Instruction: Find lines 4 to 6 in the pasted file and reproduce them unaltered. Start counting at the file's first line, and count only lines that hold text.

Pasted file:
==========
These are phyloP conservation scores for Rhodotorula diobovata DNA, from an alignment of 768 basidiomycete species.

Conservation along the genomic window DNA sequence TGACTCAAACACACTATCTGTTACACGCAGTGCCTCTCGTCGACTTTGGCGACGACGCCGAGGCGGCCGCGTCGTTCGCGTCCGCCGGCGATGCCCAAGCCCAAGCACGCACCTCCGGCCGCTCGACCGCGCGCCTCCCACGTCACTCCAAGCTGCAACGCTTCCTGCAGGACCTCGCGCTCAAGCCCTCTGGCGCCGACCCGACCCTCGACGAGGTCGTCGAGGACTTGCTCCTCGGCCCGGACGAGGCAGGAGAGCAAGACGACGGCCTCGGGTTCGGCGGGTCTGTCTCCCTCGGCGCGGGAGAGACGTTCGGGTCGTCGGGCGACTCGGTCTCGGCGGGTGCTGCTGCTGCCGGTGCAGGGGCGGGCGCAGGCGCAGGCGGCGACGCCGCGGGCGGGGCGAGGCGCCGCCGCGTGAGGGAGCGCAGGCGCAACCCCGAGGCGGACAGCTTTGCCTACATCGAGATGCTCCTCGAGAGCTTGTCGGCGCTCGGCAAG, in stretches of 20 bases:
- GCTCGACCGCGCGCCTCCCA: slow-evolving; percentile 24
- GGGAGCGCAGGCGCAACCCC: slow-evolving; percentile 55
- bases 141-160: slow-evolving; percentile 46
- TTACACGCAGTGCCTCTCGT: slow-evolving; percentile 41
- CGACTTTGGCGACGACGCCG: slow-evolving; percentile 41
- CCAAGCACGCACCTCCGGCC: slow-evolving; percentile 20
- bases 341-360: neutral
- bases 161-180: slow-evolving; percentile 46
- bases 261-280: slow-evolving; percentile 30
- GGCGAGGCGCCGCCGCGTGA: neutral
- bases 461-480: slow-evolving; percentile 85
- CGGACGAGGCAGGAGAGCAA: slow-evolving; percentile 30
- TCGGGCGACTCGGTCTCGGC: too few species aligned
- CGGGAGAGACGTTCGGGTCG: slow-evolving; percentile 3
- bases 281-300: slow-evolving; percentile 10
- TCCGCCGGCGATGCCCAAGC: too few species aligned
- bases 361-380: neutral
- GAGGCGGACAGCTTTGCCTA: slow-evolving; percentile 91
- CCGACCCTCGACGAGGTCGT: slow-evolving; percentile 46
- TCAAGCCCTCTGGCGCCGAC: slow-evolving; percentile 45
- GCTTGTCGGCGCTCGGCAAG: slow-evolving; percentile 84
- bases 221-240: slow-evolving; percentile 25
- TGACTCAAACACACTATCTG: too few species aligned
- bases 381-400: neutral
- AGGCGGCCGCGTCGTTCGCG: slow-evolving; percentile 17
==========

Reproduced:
- GGGAGCGCAGGCGCAACCCC: slow-evolving; percentile 55
- bases 141-160: slow-evolving; percentile 46
- TTACACGCAGTGCCTCTCGT: slow-evolving; percentile 41